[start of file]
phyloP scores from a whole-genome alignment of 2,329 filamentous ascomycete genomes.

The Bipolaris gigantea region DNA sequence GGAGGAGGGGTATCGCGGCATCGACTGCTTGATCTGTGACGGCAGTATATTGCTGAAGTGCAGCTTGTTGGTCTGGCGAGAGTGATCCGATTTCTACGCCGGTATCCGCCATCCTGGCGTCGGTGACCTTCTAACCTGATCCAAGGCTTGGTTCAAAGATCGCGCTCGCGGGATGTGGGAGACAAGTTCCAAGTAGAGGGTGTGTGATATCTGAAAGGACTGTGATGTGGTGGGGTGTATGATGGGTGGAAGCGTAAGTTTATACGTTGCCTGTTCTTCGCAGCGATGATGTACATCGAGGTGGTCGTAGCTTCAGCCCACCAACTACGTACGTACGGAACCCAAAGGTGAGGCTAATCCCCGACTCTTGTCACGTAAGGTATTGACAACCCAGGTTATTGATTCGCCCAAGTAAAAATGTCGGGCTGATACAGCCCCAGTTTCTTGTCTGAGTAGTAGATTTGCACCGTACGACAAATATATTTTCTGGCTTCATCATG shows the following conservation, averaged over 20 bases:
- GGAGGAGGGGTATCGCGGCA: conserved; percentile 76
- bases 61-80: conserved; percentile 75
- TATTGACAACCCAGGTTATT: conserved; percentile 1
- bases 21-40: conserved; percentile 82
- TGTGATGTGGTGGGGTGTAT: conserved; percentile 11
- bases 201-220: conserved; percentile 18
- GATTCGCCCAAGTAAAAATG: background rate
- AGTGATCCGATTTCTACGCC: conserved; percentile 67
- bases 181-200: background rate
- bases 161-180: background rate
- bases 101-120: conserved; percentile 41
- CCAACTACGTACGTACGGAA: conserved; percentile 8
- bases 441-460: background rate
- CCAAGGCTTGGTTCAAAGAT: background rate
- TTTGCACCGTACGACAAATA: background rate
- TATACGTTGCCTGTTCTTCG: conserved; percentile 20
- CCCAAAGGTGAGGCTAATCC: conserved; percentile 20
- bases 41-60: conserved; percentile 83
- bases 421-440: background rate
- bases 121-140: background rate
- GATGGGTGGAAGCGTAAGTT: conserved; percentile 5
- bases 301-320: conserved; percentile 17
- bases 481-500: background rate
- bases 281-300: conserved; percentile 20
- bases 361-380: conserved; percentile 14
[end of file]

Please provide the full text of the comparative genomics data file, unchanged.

phyloP scores from a whole-genome alignment of 2,329 filamentous ascomycete genomes.

The Bipolaris gigantea region DNA sequence GGAGGAGGGGTATCGCGGCATCGACTGCTTGATCTGTGACGGCAGTATATTGCTGAAGTGCAGCTTGTTGGTCTGGCGAGAGTGATCCGATTTCTACGCCGGTATCCGCCATCCTGGCGTCGGTGACCTTCTAACCTGATCCAAGGCTTGGTTCAAAGATCGCGCTCGCGGGATGTGGGAGACAAGTTCCAAGTAGAGGGTGTGTGATATCTGAAAGGACTGTGATGTGGTGGGGTGTATGATGGGTGGAAGCGTAAGTTTATACGTTGCCTGTTCTTCGCAGCGATGATGTACATCGAGGTGGTCGTAGCTTCAGCCCACCAACTACGTACGTACGGAACCCAAAGGTGAGGCTAATCCCCGACTCTTGTCACGTAAGGTATTGACAACCCAGGTTATTGATTCGCCCAAGTAAAAATGTCGGGCTGATACAGCCCCAGTTTCTTGTCTGAGTAGTAGATTTGCACCGTACGACAAATATATTTTCTGGCTTCATCATG shows the following conservation, averaged over 20 bases:
- GGAGGAGGGGTATCGCGGCA: conserved; percentile 76
- bases 61-80: conserved; percentile 75
- TATTGACAACCCAGGTTATT: conserved; percentile 1
- bases 21-40: conserved; percentile 82
- TGTGATGTGGTGGGGTGTAT: conserved; percentile 11
- bases 201-220: conserved; percentile 18
- GATTCGCCCAAGTAAAAATG: background rate
- AGTGATCCGATTTCTACGCC: conserved; percentile 67
- bases 181-200: background rate
- bases 161-180: background rate
- bases 101-120: conserved; percentile 41
- CCAACTACGTACGTACGGAA: conserved; percentile 8
- bases 441-460: background rate
- CCAAGGCTTGGTTCAAAGAT: background rate
- TTTGCACCGTACGACAAATA: background rate
- TATACGTTGCCTGTTCTTCG: conserved; percentile 20
- CCCAAAGGTGAGGCTAATCC: conserved; percentile 20
- bases 41-60: conserved; percentile 83
- bases 421-440: background rate
- bases 121-140: background rate
- GATGGGTGGAAGCGTAAGTT: conserved; percentile 5
- bases 301-320: conserved; percentile 17
- bases 481-500: background rate
- bases 281-300: conserved; percentile 20
- bases 361-380: conserved; percentile 14